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I'm running Mathematica 10.3.1.0 on a machine with 16 cores, but Mathematica (in the Parallel settings) says "Number of processor cores is 8." It's a 16-core Opteron 6300 chip on an Ubuntu system. All 16 cores show up in the system information and function normally within other applications.

I manually set it to 16 (with no error or warning from Mathematica), but running parallel operations throws several errors about kernels seeming to be "dead."

(Note that the license is not a problem. The limitation displays correctly as 16 cores.)

Additional Data: Thanks for the preliminary responses. I am sorry I was not more specific. This is an Opteron 6376 chip, model OS6376WKTGGHKWOF.

To the best of my knowledge (which could be wrong!) this chip has 16 physical cores. I can't find more specific information on product pages, manuals, etc. that lists anything for the number of cores other than "16."

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    $\begingroup$ Are you certain your particular chip has 16 physical cores? The system information usually gives the core count in terms of logical cores, which are usually double the physical core count. $\endgroup$ – IPoiler Feb 1 '16 at 18:18
  • $\begingroup$ Following up on @IPoiler's suggestion, perhaps you could check your specific processor model against this list: Wikipedia Opteron 6k series $\endgroup$ – MarcoB Feb 1 '16 at 18:23
  • $\begingroup$ Based on that link, it appears there should be 16 cores (I assume I should be reading the column "Cores"). $\endgroup$ – Kellen Myers Feb 2 '16 at 22:50
  • $\begingroup$ Please see the comment below Mark Adler's post for my interpretation of the cores issue. As for the dead kernels, I think it might be a licensing limitation. How many subkernel licences do you have? $\endgroup$ – Oleksandr R. Feb 2 '16 at 22:57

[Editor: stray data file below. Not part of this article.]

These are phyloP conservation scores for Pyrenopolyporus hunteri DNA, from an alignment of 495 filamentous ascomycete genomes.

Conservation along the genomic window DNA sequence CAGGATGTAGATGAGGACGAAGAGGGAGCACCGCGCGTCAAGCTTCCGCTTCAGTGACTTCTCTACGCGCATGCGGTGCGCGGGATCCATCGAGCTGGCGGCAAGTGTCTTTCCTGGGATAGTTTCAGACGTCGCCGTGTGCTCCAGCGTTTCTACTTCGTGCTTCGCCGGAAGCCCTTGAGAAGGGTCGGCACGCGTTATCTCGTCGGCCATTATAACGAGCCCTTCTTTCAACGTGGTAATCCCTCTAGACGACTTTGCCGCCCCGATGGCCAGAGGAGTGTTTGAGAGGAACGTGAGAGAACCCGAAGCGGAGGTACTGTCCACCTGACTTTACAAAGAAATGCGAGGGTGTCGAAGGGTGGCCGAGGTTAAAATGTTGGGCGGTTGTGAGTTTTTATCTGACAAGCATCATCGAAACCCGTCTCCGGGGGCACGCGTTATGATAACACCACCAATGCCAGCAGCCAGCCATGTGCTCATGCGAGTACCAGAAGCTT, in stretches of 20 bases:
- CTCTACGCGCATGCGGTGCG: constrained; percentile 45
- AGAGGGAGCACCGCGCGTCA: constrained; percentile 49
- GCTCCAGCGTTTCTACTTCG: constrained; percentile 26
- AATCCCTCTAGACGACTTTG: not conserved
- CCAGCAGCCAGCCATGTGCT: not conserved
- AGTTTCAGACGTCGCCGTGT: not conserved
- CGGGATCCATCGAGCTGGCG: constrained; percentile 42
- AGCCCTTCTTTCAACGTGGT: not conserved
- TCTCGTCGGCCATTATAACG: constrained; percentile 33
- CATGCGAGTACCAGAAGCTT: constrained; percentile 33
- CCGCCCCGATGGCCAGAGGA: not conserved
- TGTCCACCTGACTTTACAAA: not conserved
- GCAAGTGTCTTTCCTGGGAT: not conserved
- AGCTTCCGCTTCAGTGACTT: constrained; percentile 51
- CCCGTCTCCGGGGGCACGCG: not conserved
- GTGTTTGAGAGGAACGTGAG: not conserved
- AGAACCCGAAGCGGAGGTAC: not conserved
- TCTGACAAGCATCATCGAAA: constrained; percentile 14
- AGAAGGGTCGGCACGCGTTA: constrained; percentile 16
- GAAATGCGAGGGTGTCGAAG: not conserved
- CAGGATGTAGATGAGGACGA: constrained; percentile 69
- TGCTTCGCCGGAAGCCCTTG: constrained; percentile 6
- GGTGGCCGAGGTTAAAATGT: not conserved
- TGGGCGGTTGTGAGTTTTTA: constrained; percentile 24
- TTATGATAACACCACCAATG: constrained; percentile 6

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    $\begingroup$ Mathematica tries to detect the number of physical cores (if I remember correctly, the check relies on a MKL function). The automatic detection may not be 100% accurate, especially for AMD chips. However, it should be easy to adjust the number of parallel kernels or parallel threads used, see this answer. $\endgroup$ – ilian Feb 4 '16 at 15:31
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First off, the 6300 series has various models with 4, 8, 12, or 16 "cores". You should provide the full model number (in which the "00" in "6300" is filled in with other digits).

Second, there is the issue of how you count "cores". Intel processors have physical cores and logical cores, where there are twice as many of the latter as the former. The resources on a single physical core are shared between two logical cores, called "hyper-threading". This can provide something close to the effect of having that many actual physical cores, since not all of the resources on a physical core are being used all the time. Sometimes the logical cores are called "threads".